Good point... I got in an "argument" with someone that since Gehenna was really a "garbage dump" outside of Jerusalem, and since by analogy the fires did eventaully go out, that Hell is not eternal, but temporary. It was, I imagine, in her conception, something like Purgatory.

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  8. Parishworld Theology editor11:46 AM

    Just a quick comment:
    Gehenna refers to the valley of Guy Ben Hinnon (Gehenna) where, just outside of Jerusalem proper child sacrifices were being offered against the wishes of Yaweh, therefore a place of abomination.

    Paul Dion, STL

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  9. ParishWorld Theology Editor11:48 AM

    It makes me happy to know that my father was right in his answer. It is also refreshing to learn that in a serious poll of Catholics that took place just a week or so ago, 66% said that non-Catholic people can go to heaven.

    The Holy See also made it clear to all that Catholic doctrine on
    the Church has always held that non-Catholic people can go to heaven.

    Catholic doctrine is based on the dogma of the Unity of the Church of Christ. This means that "the spirit of Christ has not refrained from using them as instruments of salvation, whose value derives from that fullness of grace and of truth which has been entrusted to the Catholic Church" in which all other churches and communities subsist.

    "It is possible, [then] according to Catholic doctrine, to affirm correctly that the Church of Christ is present and operative in the churches and ecclesial Communities not yet fully in communion with the Catholic Church, on account of the elements of sanctification and truth that are present in them."

    This is important doctrine because it means that when we as Catholics say that it is possible for non-Catholics to go to heaven, we are not just being polite, and non-confrontational. It means that we are stating a conviction born of our faith. We were reminded of this by the Fathers of Vatican Council II and we were reminded of it again in the document just released by the Holy See on July 10, 2007.

    This does not mean that "all Christians are the same." The doctrine remains what it has always been, "Christ established here on earth" only one Church and instituted it as a "visible and spiritual community", that from its beginning and throughout the centuries has always existed and will always exist, and in which alone are found all the elements that Christ himself instituted.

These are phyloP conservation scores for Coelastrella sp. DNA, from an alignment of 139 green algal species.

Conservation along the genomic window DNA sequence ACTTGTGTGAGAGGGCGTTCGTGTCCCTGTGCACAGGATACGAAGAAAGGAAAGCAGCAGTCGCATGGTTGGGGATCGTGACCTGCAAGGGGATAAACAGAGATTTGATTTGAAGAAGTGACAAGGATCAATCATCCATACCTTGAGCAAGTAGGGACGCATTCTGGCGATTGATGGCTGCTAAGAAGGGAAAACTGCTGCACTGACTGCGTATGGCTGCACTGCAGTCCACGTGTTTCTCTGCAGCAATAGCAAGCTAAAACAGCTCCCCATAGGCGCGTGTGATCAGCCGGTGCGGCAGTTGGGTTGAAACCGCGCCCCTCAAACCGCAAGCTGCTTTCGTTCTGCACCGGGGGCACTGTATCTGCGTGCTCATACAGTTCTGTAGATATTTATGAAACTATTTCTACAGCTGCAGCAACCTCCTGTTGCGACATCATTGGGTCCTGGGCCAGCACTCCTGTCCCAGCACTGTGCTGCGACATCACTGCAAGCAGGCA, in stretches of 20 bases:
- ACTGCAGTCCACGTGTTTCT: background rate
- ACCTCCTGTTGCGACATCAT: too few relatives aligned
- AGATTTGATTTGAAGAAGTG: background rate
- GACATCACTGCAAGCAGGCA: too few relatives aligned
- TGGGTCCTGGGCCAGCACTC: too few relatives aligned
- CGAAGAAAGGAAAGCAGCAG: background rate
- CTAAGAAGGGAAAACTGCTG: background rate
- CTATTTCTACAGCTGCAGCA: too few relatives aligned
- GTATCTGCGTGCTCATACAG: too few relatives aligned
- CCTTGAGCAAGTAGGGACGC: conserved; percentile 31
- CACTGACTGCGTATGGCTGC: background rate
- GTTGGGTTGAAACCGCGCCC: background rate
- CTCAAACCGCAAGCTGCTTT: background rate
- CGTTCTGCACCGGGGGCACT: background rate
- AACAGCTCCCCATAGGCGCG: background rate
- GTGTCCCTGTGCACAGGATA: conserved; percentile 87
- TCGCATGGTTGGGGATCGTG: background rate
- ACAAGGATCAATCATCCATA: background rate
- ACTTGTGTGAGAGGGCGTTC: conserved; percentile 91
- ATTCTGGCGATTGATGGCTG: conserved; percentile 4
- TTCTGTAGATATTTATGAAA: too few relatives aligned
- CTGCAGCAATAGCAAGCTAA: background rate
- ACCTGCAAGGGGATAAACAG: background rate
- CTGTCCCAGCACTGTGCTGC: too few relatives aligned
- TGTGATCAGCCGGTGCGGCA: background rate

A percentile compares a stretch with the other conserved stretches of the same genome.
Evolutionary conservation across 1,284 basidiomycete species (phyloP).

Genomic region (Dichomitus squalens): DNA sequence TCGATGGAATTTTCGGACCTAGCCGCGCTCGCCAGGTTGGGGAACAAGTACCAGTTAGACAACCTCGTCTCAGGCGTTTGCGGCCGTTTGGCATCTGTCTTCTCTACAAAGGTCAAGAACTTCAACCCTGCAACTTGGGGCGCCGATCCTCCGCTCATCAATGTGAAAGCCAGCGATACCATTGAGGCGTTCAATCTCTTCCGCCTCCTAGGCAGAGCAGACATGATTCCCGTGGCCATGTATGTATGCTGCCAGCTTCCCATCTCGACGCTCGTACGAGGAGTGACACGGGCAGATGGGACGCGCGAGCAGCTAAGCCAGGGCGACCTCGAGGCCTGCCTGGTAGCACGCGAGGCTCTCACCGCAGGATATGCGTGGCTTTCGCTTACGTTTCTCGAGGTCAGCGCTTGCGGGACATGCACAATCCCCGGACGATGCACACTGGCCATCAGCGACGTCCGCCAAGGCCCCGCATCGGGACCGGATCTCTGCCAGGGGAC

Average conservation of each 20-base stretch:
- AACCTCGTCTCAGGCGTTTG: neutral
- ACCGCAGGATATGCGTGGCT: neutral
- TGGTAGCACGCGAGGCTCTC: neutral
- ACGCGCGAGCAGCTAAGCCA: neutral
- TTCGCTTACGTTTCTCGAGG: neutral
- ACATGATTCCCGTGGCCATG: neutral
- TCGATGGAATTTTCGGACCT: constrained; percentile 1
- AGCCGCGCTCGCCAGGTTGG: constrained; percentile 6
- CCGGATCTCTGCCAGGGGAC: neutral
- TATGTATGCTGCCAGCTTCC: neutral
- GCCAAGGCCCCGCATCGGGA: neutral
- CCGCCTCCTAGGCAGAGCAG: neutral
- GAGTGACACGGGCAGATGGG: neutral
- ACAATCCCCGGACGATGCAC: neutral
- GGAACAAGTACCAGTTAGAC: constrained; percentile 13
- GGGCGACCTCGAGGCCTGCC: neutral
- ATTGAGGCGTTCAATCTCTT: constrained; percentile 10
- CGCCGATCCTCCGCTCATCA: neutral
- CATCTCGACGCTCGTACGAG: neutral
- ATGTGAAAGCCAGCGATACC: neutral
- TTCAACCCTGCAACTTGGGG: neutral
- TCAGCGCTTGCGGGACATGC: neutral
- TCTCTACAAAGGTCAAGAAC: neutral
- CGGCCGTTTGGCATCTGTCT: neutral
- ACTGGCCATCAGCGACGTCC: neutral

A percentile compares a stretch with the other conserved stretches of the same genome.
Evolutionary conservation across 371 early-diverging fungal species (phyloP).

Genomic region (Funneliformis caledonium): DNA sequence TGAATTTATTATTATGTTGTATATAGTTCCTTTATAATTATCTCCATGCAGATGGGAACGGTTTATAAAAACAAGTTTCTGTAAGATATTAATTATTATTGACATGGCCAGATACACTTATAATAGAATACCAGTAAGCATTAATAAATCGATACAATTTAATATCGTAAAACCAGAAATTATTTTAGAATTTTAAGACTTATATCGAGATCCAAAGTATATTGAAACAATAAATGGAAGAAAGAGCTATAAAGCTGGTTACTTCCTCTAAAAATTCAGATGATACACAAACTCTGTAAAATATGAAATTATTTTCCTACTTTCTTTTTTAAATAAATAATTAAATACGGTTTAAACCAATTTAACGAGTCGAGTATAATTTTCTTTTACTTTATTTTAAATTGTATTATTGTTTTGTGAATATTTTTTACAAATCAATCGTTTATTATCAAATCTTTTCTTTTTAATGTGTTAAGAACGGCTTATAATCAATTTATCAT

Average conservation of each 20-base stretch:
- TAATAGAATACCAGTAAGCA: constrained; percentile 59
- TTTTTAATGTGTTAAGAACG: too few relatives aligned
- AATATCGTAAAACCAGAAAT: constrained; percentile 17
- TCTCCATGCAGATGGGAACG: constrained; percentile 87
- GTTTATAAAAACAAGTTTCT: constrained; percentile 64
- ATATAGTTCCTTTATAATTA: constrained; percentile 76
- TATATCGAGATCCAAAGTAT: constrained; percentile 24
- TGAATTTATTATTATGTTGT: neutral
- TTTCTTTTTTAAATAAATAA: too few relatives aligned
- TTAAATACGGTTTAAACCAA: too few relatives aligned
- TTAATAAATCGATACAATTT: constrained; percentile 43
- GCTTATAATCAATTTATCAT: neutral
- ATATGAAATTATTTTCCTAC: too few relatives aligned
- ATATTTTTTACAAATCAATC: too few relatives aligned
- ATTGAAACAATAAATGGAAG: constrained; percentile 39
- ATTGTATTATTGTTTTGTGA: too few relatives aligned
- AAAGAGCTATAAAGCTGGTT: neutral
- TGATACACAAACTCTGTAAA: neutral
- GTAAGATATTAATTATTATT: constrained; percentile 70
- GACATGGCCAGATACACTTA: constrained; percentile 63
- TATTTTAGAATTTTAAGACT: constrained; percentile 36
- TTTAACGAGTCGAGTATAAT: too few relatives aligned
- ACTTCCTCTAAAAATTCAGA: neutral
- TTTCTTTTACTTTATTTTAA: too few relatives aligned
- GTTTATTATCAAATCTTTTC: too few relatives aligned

"This one Church of Christ, which we confess in the Creed as
    one, holy, catholic and apostolic […]. This Church, constituted and organised in this world as a society, subsists in the Catholic Church, governed by the successor of Peter and the Bishops in communion with him."

    As the document affirms, the Church of Christ is identical to the Catholic Church in which the fullness of grace and truth are found. Catholics and non-Catholics alike are called to gather around this truth. Catholics and non-Catholics alike are called upon to speak the truth as they see it.

    God and His Church are infinite realities. The truth that is
    contained there will never be exhausted here on earth. We are all called upon to carry it in our conscience and to improve upon it as we go through life. The more we embrace it and practice it, the closer we will become to Him through our attachment to His one Church.

    I expect to see all of you there, sitting around the throne of
    God, happy to be with Him and happy that you took my advice not to cry at my funeral.

    The thoughts and statements in this comment are often quoted and deeply inspired by the document released on July 10, 2007 by the Holy See, "RESPONSES TO SOME QUESTIONS REGARDING CERTAIN ASPECTS OF THE DOCTRINE ON THE CHURCH"

    ~ Paul Dion, STL
    ParishWorld Theology Editor

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  10. I would suggest people read for themselves the document released by the Vatican on this very issue:

    RESPONSES TO SOME QUESTIONS REGARDING CERTAIN ASPECTS
    OF THE DOCTRINE ON THE CHURCH

    http://www.vatican.va/roman_curia/congregations/cfaith/doc_doc_index.htm

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  11. Anonymous7:56 AM

    In Mark 6 and John 12, Jesus reveals to us the characteristics of non-belief and the resulting consequence of not being saved.

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  12. Anonymous:
    John 12 quotes Jesus as saying, " I have come not to condemn the world, but to save the world..."

    Mark 6 talks about the amazement that Jesus has at the lack of faith of His people.

    Your one sentence comment signifies that the consequences of not being saved will be felt in this world. That is not Catholic faith. Catholics believe that our eternal salvation is never clearly known to us until after death.

    Catholics believe that the one true consequence of salvation is the God given grace to believe that Jesus has saved us ALL by His passion, death and resurrection. If we live as truly dedicated disciples of Jesus, following His Evangelical invitation, we will be blessed and accepted into Eternal happiness face to face with God Himself.

    Salvation, in one way, has already taken place. In another way, personal salvation will be determined by God's judgment upon each individual.

    Paul Dion, Theology Editor
    ParishWorld.net

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  13. Anonymous5:32 AM

    With God's divine mercy, I would imagine that He sees into the hearts of all. Jesus said that those not against him were with him. Jesus used the less formal word for father when telling his disciples how to pray. A daddy is not so quick to toss his children into the fire.

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  14. Anonymous4:57 PM

    "For God so Loved the world that He gave His only Begotten Son. Whosoever shall believe in Him shall
    be saved and have Eternal Life" John 3:16
    The others will go to Heaven but Catholics will get Mansions, they will get apartments and tents !!!!

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  15. Isn't it up to God, and only God, as to who goes where? None of us is qualified to make that judgment.